Briones: Children’s welfare

I DON’T know how much the Archdiocese of Cebu earned when it hosted the 51st International Eucharistic Congress back in 2016, but it must have made a killing.

Oh wait. I shouldn’t say that. At least not in the same breath.

Anyway, it was nice to read about the church investing in the country’s youth, especially those who are out of school or those who loiter in the streets, by building a four-story activity center at the St. Joseph Parish Church in Barangay Mabolo, Cebu City.

The P60-million Abtanan sa Kaluoy will provide feeding and education programs for street children, among others.

Cebu Archbishop Jose Palma said that the Abtanan will not only involve the archdiocese, but they will also tap the government and nongovernment organizations.

“We have been waiting for this for a long time. We’re urging everyone who are compassionate about helping our children to join us as we create programs that will lead these street kids to a better future. We want them to become good assets of society,” Palma told SunStar Cebu’s Rona T. Fernandez.

The facility is expected to rise in three months.

The prelate said that they have yet to establish a fixed administrative board to run the center once it’s finished, so until then on-the-job trainees will handle the feeding and educational programs.

I’ve always said that children should not be living on the streets. They should not be accosting pedestrians for a coin or two. They should not be rummaging through garbage for something to salvage and sell so they can eat. They should not be selling their bodies to strangers. And no, they should not be hanging out in internet cafes playing video games until the wee hours of the morning.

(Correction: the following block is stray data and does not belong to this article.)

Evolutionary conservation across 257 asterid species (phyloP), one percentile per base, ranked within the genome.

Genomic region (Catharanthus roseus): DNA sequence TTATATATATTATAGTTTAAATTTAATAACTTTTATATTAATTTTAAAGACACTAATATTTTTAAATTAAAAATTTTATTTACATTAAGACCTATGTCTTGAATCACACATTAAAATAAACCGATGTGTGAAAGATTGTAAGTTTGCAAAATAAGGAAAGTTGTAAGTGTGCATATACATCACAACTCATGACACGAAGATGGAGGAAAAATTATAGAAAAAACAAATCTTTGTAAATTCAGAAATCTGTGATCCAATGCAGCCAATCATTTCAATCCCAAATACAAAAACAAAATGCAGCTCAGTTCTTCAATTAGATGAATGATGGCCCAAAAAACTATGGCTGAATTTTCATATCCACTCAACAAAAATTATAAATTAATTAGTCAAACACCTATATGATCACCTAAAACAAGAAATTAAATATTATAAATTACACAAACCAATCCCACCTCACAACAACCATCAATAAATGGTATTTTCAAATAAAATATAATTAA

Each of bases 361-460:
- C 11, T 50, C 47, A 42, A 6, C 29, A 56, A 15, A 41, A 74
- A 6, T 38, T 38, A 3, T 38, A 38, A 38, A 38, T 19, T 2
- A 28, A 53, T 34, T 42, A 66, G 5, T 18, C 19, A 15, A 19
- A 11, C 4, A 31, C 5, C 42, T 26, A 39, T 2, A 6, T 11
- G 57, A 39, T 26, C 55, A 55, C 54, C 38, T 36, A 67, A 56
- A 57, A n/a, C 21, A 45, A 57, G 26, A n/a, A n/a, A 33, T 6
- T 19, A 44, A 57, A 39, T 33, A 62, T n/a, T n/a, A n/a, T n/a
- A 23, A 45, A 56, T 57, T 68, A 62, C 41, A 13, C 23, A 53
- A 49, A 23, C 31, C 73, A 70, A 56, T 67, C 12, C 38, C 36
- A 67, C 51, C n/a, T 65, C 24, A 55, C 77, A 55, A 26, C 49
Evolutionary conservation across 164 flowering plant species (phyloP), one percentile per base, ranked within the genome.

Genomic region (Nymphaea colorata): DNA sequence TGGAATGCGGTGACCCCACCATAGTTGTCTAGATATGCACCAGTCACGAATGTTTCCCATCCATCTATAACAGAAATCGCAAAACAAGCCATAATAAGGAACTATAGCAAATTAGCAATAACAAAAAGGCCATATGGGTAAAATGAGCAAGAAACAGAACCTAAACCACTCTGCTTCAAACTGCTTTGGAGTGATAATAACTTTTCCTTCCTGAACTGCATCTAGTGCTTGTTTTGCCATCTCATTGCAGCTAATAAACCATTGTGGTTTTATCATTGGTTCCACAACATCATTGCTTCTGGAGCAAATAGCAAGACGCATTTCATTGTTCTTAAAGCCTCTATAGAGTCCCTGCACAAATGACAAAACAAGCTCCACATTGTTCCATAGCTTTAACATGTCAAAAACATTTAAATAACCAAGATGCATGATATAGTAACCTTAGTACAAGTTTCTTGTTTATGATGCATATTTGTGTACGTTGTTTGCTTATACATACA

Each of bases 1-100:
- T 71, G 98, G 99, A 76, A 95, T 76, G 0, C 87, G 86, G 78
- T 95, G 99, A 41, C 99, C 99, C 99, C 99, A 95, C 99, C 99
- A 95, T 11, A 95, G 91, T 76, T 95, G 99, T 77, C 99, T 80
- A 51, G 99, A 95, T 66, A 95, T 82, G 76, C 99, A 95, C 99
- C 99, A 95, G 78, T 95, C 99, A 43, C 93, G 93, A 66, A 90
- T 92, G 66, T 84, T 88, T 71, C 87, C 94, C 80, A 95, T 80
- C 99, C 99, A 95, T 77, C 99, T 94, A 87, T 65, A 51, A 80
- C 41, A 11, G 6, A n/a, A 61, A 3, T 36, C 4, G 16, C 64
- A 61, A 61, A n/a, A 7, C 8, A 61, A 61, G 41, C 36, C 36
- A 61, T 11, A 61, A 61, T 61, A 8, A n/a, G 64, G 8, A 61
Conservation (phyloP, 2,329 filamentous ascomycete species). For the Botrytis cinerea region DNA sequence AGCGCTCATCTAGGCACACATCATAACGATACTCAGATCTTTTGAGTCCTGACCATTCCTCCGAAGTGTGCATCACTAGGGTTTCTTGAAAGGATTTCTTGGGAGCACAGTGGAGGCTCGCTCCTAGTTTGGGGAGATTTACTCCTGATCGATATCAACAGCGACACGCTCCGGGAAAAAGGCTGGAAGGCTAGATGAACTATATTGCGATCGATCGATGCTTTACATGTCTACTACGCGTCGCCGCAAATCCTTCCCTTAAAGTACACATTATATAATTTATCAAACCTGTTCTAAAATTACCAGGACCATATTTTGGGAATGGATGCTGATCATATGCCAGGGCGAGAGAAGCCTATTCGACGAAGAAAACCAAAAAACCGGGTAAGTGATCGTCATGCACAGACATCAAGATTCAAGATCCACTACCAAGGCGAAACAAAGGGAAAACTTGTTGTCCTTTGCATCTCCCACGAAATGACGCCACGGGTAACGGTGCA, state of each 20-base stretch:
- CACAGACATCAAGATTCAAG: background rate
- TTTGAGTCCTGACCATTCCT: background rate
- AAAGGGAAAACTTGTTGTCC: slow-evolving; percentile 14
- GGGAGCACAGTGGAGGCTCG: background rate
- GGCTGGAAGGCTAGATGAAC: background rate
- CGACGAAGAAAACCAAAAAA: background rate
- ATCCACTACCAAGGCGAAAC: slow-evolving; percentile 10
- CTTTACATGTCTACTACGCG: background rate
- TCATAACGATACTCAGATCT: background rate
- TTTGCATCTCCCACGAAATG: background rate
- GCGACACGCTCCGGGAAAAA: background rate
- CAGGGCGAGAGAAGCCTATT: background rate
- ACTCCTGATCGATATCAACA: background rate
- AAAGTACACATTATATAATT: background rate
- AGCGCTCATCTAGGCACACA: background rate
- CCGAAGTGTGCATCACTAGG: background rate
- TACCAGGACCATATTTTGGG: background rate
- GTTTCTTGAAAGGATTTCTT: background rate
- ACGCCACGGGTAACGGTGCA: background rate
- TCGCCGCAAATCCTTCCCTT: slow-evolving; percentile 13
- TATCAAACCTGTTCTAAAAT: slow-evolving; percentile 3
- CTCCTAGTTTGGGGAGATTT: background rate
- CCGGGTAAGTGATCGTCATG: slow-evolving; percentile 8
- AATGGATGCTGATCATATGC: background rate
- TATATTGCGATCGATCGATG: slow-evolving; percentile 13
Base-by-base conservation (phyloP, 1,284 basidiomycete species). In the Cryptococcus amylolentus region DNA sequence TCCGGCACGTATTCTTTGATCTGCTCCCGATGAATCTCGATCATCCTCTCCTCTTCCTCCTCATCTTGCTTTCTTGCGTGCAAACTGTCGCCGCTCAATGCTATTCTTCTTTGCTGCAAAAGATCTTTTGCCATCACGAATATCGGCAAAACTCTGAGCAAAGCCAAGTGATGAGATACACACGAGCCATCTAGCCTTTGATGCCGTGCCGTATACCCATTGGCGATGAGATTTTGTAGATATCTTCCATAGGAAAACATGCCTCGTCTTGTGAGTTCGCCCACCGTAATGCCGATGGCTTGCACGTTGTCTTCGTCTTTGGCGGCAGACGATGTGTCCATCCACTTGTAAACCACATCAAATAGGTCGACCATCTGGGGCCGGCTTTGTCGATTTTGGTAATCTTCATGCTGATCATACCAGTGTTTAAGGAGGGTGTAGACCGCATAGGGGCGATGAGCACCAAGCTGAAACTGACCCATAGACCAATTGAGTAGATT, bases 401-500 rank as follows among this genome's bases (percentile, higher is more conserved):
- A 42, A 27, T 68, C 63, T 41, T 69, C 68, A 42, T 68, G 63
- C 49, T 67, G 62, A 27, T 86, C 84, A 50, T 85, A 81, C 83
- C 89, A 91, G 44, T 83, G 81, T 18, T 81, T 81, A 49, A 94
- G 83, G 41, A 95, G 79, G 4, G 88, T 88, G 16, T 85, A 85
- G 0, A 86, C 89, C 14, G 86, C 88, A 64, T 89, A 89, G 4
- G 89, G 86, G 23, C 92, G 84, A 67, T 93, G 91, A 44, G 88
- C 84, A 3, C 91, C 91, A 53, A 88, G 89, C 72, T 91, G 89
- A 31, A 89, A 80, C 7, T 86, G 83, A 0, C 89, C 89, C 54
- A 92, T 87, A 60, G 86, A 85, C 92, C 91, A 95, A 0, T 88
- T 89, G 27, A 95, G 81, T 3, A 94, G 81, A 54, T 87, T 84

They should be at school learning. Or playing tag or hide-and-seek with children their own age. They should have a roof over their head where they can eat nourishing food and have a good night’s sleep.

But that’s me and my wishful thinking. The reality is there are many of them out there.

I don’t have the latest figures, but according to a Situationer of Street Children in the Philippines in 2003, Cebu was home to less than 5,000 “highly visible children.”

Mind you, that was 14 years ago. It’d be naive to think that their numbers have not grown.

For these children, many of whom have been abused, neglected or abandoned, the Parian Drop-in Center has been their sanctuary for the last 26 years.

The center is run by the Children of Cebu Foundation Inc., with Councilor Margot Osmeña as one of the project’s prime movers.

With the establishment of Abtanan sa Kaluoy, the center will no longer be alone in looking after our future’s welfare.
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